If you get your grill hot enough, like flames licking up the sides from underneath, you can even make naan, the Indian flatbread made with yoghurt. It takes a little longer than tortillas because it's yeasted, but boy is it a hit.
Coleman makes ovens that sit on top of their burners so you can do hearth loaf bread if you have one of those. Tip: go to Home Depot, get a small field tile (6") and place that on the oven's rack. Let it heat up along with the oven and load your bread on the tile, chased with a squirt of DRINKING water for steam. Et le voilà — steam-baked, oven-sprung breadbowl.

I'm mostly concentrating on soup and oatmeal for my dinners and breakfasts this year. I got a slow cooker so I'm making one or two batches of soup a month and freezing them in Ziplocs.

It sounds awful but I like frogmore stew. No frog meat in it, don't know why it's called that, but it's serious yummy. Cut-up sausage, shrimp and corn. I like to spice it up with red peppers, but then again I'm a big peppers fan.

Perennial kitchen equipment:
• Gas stove, of course. Make sure it works before packing it, give it a test run. That works fine for up to five people, but if you have more you should probably spring the $100 for one of those big standup propane cookers with the iron grilles.
• Wok, naturally,
• Turkey deep fryer. Can be used to fry a turkey, or filled with soup, stew or chili if you're feeding twenty or more people. Can also be used for pasta if you want to deal with 3 gallons of salty, dusty greywater after dinner.
• Dutch oven, of whatever size.
• Cutting board for meat,
• Cutting board for onions/garlic,
• Cutting board for everything else,
• Bowls, preferably plastic or copper if you have them. They recently found out that copper does a better job of killing microbes than stainless steel surfaces so scramble your eggs in a copper bowl and saw goodbye to salmonella,
• Chef's knife, pasta server, spatula, tongs, carving knife, bench scraper,
• Teakettle.

Last year I found a wonderful piece of equipment at the Sportsman's Guide, they called it a tri-level dutch oven but it's really a combination hibachi and potbellied stove. Did most of my dinners on that. It's a little bit of a learning curve because it's a basic implement, but the results rocked.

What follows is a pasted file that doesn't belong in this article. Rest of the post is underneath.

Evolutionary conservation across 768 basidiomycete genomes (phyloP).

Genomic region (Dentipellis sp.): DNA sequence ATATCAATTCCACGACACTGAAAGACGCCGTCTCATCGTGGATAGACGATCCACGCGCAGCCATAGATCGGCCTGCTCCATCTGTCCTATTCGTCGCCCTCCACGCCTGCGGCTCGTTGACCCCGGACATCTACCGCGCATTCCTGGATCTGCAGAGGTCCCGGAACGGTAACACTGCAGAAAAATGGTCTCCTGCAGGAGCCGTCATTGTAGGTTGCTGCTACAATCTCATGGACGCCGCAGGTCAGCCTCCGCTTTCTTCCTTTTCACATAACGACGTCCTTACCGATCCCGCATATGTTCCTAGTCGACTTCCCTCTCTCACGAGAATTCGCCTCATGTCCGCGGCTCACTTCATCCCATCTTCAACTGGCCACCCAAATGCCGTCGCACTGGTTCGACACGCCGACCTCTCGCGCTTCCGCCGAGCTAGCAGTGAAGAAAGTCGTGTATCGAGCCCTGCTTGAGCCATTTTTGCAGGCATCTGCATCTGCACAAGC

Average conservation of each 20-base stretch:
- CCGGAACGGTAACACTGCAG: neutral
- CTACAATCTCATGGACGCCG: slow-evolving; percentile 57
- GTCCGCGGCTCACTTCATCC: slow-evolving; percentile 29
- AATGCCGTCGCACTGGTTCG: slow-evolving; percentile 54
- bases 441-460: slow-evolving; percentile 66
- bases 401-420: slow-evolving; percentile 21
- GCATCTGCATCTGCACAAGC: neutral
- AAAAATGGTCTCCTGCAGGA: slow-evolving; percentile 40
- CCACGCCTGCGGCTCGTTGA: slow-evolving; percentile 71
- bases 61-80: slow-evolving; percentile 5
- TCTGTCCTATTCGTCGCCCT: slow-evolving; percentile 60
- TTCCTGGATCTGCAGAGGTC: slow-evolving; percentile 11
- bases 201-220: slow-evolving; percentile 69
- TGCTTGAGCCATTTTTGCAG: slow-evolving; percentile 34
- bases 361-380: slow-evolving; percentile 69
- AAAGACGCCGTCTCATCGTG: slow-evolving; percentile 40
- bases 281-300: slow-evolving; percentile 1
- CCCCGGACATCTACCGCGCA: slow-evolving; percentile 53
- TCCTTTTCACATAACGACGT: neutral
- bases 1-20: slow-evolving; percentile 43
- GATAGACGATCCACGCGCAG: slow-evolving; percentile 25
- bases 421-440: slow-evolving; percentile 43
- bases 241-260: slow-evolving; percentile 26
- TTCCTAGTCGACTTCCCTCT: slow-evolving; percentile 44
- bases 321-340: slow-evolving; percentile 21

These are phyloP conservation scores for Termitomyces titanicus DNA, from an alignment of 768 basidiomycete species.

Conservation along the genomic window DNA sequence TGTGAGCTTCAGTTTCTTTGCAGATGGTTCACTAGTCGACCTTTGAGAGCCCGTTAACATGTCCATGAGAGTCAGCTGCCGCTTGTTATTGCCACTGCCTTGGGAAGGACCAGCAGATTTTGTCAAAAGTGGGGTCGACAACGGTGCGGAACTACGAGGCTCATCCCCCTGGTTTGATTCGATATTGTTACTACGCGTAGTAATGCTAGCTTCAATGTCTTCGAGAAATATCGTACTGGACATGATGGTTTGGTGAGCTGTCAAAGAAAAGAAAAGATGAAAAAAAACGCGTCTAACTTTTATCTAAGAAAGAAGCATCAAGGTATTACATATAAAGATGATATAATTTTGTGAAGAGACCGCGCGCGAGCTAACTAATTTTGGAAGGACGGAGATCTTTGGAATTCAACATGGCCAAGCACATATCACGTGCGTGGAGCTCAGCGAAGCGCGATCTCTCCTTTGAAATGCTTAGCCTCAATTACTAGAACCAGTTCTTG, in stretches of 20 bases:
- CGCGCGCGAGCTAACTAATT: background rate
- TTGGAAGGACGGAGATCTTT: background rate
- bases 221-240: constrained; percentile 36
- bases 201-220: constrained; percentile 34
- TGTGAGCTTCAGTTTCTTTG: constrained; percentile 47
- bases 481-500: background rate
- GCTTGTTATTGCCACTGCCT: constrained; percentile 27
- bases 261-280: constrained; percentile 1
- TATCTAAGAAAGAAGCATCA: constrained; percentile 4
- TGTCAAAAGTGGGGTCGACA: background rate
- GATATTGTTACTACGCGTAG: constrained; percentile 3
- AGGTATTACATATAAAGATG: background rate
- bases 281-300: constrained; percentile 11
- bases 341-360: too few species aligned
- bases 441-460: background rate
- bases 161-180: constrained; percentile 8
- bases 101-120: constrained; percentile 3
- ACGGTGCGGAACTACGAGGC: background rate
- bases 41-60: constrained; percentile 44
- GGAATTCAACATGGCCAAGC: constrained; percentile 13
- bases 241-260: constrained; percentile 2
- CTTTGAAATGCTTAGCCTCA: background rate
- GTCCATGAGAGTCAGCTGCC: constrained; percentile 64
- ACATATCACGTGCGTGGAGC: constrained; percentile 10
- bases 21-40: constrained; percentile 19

Okay, I have a candlelight vigil to get ready for, I'm going to stop here before I go off!
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Postby CapSmashy » Tue Mar 20, 2007 6:01 pm

I am probably going to be loading up on canned meats, pre-cooked packaged rice, udon soup in a bowl, working out some spice blends and soy sauce for seasoning, yummy yummy sausages, jarred/canned roasted bell peppers, sundried tomatoes and lots of fruit cups. I'll probably pack lots of extra fruit cups because they are always a really big hit and something people tend to forget. I've made friends for life on camping treks when I whipped out some cold Mandarin orange slices and handed them out to neighbors.

And the breakfast food. Eggs, smoked sausage, cheese and taters all mixed up into a wonderful pile of awesome yumminess and of course, Tang. I'll probably have a dedicated breakfast cooler considering the length of the stay out there.

Costco has roast beef in a can. Normally, the idea of canned cow used to scare me because of its ultra high sodium count and just the idea of it being beef...in a can. The Costco stuff is low sodium (well, low for meat in a can) and after experimenting, is actually quite tasty.

So I think a lot of my mainstay diet will be either beef or chicken, mixed in with sauteed bell peppers, garlic and soy sauce served over rice. I can whip it up in about 10 minutes on the stove, its quite filling and since it tastes good at home in the kitchen, it will be exquisite when living out of a tent.

That in and of itself is quite a curious phenomenon... I took some Dinty Moore beef stew cans camping once. I would never have tried this stuff at home, but it looked like a good plan for camping with. After a hard day of running, jumping, swimming, etc. that canned beef stew was the most incredible thing EVER! I wanted to lick the can out but my tongue would not reach the bottom. I made some at home a few weeks later and it was very blah. It has never let me down while camping though and there are always a can or three packed in my food crate.
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Postby gyre » Tue Mar 20, 2007 6:23 pm

Canned fruit and fresh fruit is great out there.
Bananas will dry out eventually, but I had a mango I forgot to eat and kept it all week and ate it at home.
Best mango ever.
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Postby phil » Tue Mar 20, 2007 6:29 pm

I like canned fruit and canned fruit juice; V8, too. Lots of water and electrolytes in fruit juices, I figure.
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Postby robotland » Tue Mar 20, 2007 10:29 pm